Linnea Grim is the Hunter J. Smith Director of Education and Visitor Programs at Thomas Jefferson’s home Monticello, in Charlottesville, Virginia.
If you had to choose one or two favorite historic sites, which ones are they and what about them interested you?
One of my favorite historic sites is the Jefferson Building, part of the Library of Congress in Washington, D.C. I suppose it’s a natural fit for someone who has worked at Monticello (another one of my favorite historic sites!) for nearly a decade. The story of Jefferson selling his books to Congress after the War of 1812 is one we relate often on tour. However, the Jefferson building fascinates me
for what it tells about the United States at the turn of the twentieth century. It simultaneously conveys the importance learning had developed within our society with the growth and prominence of Washington, D.C. at the end of the nineteenth century. I love the amount of detail and symbolism in the architecture. It also serves as a museum that contains some of the most jaw-dropping artifacts our country owns, not least of which is Jefferson’s draft of the Declaration of Independence. Most of all, though, I like the site because it is still a functioning building bustling with researchers. As Jefferson wrote to John Adams in 1816, “I like the dreams of the future better than the history of the past.”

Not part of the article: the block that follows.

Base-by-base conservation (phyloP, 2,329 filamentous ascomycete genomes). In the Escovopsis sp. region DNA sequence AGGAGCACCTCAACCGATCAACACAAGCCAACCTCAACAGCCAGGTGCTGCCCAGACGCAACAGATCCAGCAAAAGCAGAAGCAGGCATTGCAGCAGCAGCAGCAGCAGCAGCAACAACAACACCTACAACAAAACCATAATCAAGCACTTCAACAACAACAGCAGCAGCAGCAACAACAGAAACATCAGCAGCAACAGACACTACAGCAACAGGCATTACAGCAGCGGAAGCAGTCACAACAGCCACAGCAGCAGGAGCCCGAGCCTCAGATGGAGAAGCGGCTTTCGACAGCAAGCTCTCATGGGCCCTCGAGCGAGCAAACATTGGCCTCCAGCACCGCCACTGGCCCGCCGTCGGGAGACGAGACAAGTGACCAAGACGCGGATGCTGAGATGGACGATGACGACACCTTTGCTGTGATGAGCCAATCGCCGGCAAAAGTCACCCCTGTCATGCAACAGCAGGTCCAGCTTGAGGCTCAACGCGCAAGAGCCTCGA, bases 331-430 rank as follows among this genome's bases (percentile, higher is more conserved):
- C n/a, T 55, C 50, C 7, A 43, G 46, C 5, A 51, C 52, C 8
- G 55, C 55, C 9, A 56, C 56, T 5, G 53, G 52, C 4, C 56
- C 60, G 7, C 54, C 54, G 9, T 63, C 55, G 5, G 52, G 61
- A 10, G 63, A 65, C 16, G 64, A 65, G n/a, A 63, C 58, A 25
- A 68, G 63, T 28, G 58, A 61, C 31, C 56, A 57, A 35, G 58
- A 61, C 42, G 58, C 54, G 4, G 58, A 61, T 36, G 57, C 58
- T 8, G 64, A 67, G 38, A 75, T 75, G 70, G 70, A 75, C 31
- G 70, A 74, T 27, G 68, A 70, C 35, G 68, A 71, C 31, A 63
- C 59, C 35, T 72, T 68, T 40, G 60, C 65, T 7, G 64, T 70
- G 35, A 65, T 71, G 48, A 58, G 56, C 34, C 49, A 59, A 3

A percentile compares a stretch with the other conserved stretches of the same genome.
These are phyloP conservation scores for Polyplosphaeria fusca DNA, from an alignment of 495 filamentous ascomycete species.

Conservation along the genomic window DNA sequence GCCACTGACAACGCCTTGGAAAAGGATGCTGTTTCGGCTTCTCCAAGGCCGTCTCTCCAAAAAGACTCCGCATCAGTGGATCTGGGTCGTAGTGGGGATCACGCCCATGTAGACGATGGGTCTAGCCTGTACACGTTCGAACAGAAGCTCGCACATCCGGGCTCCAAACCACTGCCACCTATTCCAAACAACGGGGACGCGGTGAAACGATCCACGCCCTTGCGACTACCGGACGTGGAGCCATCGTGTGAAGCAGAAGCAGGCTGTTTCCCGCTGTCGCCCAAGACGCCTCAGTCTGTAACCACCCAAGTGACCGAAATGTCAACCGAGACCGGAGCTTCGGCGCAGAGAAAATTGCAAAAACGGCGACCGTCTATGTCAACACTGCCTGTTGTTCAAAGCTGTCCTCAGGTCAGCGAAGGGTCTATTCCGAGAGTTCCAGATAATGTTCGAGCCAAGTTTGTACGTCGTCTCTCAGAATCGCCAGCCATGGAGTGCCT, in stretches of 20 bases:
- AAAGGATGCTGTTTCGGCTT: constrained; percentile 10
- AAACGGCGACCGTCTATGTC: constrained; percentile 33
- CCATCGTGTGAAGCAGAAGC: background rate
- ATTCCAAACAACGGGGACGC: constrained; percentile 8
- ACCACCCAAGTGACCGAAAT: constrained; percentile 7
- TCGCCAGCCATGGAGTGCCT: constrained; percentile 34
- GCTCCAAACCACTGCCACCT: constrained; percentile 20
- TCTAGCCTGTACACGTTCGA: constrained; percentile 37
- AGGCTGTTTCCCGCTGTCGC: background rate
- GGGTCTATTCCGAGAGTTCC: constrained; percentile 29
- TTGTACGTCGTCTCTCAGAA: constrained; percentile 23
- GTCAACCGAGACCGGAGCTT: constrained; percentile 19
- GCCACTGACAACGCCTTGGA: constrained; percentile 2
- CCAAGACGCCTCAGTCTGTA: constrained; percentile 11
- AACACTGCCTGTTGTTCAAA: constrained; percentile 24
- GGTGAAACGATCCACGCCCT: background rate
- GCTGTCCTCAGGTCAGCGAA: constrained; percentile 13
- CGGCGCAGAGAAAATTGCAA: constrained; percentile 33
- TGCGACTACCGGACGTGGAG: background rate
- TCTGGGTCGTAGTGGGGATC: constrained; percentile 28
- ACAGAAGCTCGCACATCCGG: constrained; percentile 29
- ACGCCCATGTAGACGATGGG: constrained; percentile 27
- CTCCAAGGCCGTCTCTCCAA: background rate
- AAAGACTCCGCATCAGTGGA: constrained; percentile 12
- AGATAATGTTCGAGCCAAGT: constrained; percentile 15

Which, if any, historic sites have you worked at? What was your job?
I’ve worked at the Museums of York (Maine), the Supreme Court of the United States, and at Monticello. In each of my positions, I’ve been involved in education and interpretation.
If you’ve worked at a historic site, what is one challenge of running a historic site that most people would be surprised to learn?
I’m intrigued by how disparate visitors’ perceptions can be. Two visitors can be on the same tour or involved in the same program and leave taking completely different messages. It’s a constant challenge – albeit a fun one – to learn from visitors and continue to refine what we do to create the most enriching experiences that we can.
What is a history site you hope to visit some day? Why?
St. Augustine, FL. I’ve worked with American history for such a long time that I feel St. Augustine would be a fascinating site to compare and contrast to those I know in Virginia and New England.
Why do you think people should visit historic sites?
Knowing more about the human experience can give us a sense of connection among one another and motivation to improve continually.
Our Favorite Sites is a feature on Historyplaces where I ask my public historian friends to talk about their favorite history sites and share some of the challenges they face presenting history to visitors. If you’re a public historian and you’d like to participate, please contact me.